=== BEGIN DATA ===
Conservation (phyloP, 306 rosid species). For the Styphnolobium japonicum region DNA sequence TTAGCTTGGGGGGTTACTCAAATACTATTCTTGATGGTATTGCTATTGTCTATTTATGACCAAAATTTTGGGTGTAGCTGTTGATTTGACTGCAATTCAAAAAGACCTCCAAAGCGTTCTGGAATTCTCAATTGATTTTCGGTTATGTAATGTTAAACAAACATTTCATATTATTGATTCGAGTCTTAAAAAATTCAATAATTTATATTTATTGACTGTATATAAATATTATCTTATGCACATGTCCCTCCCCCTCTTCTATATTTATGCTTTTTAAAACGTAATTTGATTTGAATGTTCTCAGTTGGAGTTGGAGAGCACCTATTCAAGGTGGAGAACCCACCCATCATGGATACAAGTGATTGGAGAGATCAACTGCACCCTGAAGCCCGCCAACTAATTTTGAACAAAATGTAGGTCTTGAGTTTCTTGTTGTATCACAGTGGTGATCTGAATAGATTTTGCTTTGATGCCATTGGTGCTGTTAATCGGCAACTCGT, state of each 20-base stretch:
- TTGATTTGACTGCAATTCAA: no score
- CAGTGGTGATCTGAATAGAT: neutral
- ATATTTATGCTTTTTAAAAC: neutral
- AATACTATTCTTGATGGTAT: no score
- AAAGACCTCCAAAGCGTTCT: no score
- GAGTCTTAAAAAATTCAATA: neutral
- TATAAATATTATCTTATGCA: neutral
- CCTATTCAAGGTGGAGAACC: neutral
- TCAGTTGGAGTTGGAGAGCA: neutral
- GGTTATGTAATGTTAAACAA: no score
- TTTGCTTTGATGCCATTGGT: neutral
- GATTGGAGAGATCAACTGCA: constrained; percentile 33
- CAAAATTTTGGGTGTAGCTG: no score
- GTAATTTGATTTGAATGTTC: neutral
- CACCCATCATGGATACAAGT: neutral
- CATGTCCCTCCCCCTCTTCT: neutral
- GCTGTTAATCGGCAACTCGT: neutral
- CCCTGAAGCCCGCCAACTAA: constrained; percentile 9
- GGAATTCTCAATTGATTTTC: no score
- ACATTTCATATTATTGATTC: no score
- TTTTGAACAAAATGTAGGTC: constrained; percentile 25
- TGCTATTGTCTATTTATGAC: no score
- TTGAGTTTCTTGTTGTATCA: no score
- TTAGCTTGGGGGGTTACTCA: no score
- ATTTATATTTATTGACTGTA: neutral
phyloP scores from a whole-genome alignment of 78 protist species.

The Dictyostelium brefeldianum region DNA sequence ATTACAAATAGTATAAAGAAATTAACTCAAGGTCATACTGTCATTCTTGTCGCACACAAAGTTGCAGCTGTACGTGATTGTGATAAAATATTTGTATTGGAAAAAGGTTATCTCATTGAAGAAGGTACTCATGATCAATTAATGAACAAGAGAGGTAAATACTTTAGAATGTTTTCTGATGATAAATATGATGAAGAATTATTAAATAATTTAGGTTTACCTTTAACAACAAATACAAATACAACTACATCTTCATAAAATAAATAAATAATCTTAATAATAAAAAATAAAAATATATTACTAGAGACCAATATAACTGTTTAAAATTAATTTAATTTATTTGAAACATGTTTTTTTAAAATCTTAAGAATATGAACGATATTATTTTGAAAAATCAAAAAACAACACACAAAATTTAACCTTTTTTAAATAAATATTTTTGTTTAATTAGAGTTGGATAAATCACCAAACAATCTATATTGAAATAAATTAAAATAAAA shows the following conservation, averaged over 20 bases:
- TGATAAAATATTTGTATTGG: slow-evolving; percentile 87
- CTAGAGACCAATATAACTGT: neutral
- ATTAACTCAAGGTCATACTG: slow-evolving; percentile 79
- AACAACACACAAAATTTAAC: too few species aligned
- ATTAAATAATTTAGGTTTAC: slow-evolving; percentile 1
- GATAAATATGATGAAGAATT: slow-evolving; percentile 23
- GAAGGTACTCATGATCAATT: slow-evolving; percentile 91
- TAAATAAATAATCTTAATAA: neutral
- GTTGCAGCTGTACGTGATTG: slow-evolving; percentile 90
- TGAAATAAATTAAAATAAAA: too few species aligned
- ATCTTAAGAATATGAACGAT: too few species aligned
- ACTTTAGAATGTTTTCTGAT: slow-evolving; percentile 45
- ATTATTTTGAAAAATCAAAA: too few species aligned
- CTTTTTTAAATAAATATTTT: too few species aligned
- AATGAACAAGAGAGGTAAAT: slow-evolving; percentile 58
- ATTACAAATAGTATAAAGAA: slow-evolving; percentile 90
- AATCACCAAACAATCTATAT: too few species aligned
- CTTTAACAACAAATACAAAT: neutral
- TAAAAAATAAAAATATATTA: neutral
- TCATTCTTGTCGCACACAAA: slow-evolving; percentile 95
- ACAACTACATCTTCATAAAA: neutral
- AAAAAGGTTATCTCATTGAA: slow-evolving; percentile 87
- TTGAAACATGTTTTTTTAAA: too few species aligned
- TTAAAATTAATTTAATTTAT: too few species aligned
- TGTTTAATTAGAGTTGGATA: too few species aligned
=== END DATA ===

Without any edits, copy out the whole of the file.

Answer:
Conservation (phyloP, 306 rosid species). For the Styphnolobium japonicum region DNA sequence TTAGCTTGGGGGGTTACTCAAATACTATTCTTGATGGTATTGCTATTGTCTATTTATGACCAAAATTTTGGGTGTAGCTGTTGATTTGACTGCAATTCAAAAAGACCTCCAAAGCGTTCTGGAATTCTCAATTGATTTTCGGTTATGTAATGTTAAACAAACATTTCATATTATTGATTCGAGTCTTAAAAAATTCAATAATTTATATTTATTGACTGTATATAAATATTATCTTATGCACATGTCCCTCCCCCTCTTCTATATTTATGCTTTTTAAAACGTAATTTGATTTGAATGTTCTCAGTTGGAGTTGGAGAGCACCTATTCAAGGTGGAGAACCCACCCATCATGGATACAAGTGATTGGAGAGATCAACTGCACCCTGAAGCCCGCCAACTAATTTTGAACAAAATGTAGGTCTTGAGTTTCTTGTTGTATCACAGTGGTGATCTGAATAGATTTTGCTTTGATGCCATTGGTGCTGTTAATCGGCAACTCGT, state of each 20-base stretch:
- TTGATTTGACTGCAATTCAA: no score
- CAGTGGTGATCTGAATAGAT: neutral
- ATATTTATGCTTTTTAAAAC: neutral
- AATACTATTCTTGATGGTAT: no score
- AAAGACCTCCAAAGCGTTCT: no score
- GAGTCTTAAAAAATTCAATA: neutral
- TATAAATATTATCTTATGCA: neutral
- CCTATTCAAGGTGGAGAACC: neutral
- TCAGTTGGAGTTGGAGAGCA: neutral
- GGTTATGTAATGTTAAACAA: no score
- TTTGCTTTGATGCCATTGGT: neutral
- GATTGGAGAGATCAACTGCA: constrained; percentile 33
- CAAAATTTTGGGTGTAGCTG: no score
- GTAATTTGATTTGAATGTTC: neutral
- CACCCATCATGGATACAAGT: neutral
- CATGTCCCTCCCCCTCTTCT: neutral
- GCTGTTAATCGGCAACTCGT: neutral
- CCCTGAAGCCCGCCAACTAA: constrained; percentile 9
- GGAATTCTCAATTGATTTTC: no score
- ACATTTCATATTATTGATTC: no score
- TTTTGAACAAAATGTAGGTC: constrained; percentile 25
- TGCTATTGTCTATTTATGAC: no score
- TTGAGTTTCTTGTTGTATCA: no score
- TTAGCTTGGGGGGTTACTCA: no score
- ATTTATATTTATTGACTGTA: neutral
phyloP scores from a whole-genome alignment of 78 protist species.

The Dictyostelium brefeldianum region DNA sequence ATTACAAATAGTATAAAGAAATTAACTCAAGGTCATACTGTCATTCTTGTCGCACACAAAGTTGCAGCTGTACGTGATTGTGATAAAATATTTGTATTGGAAAAAGGTTATCTCATTGAAGAAGGTACTCATGATCAATTAATGAACAAGAGAGGTAAATACTTTAGAATGTTTTCTGATGATAAATATGATGAAGAATTATTAAATAATTTAGGTTTACCTTTAACAACAAATACAAATACAACTACATCTTCATAAAATAAATAAATAATCTTAATAATAAAAAATAAAAATATATTACTAGAGACCAATATAACTGTTTAAAATTAATTTAATTTATTTGAAACATGTTTTTTTAAAATCTTAAGAATATGAACGATATTATTTTGAAAAATCAAAAAACAACACACAAAATTTAACCTTTTTTAAATAAATATTTTTGTTTAATTAGAGTTGGATAAATCACCAAACAATCTATATTGAAATAAATTAAAATAAAA shows the following conservation, averaged over 20 bases:
- TGATAAAATATTTGTATTGG: slow-evolving; percentile 87
- CTAGAGACCAATATAACTGT: neutral
- ATTAACTCAAGGTCATACTG: slow-evolving; percentile 79
- AACAACACACAAAATTTAAC: too few species aligned
- ATTAAATAATTTAGGTTTAC: slow-evolving; percentile 1
- GATAAATATGATGAAGAATT: slow-evolving; percentile 23
- GAAGGTACTCATGATCAATT: slow-evolving; percentile 91
- TAAATAAATAATCTTAATAA: neutral
- GTTGCAGCTGTACGTGATTG: slow-evolving; percentile 90
- TGAAATAAATTAAAATAAAA: too few species aligned
- ATCTTAAGAATATGAACGAT: too few species aligned
- ACTTTAGAATGTTTTCTGAT: slow-evolving; percentile 45
- ATTATTTTGAAAAATCAAAA: too few species aligned
- CTTTTTTAAATAAATATTTT: too few species aligned
- AATGAACAAGAGAGGTAAAT: slow-evolving; percentile 58
- ATTACAAATAGTATAAAGAA: slow-evolving; percentile 90
- AATCACCAAACAATCTATAT: too few species aligned
- CTTTAACAACAAATACAAAT: neutral
- TAAAAAATAAAAATATATTA: neutral
- TCATTCTTGTCGCACACAAA: slow-evolving; percentile 95
- ACAACTACATCTTCATAAAA: neutral
- AAAAAGGTTATCTCATTGAA: slow-evolving; percentile 87
- TTGAAACATGTTTTTTTAAA: too few species aligned
- TTAAAATTAATTTAATTTAT: too few species aligned
- TGTTTAATTAGAGTTGGATA: too few species aligned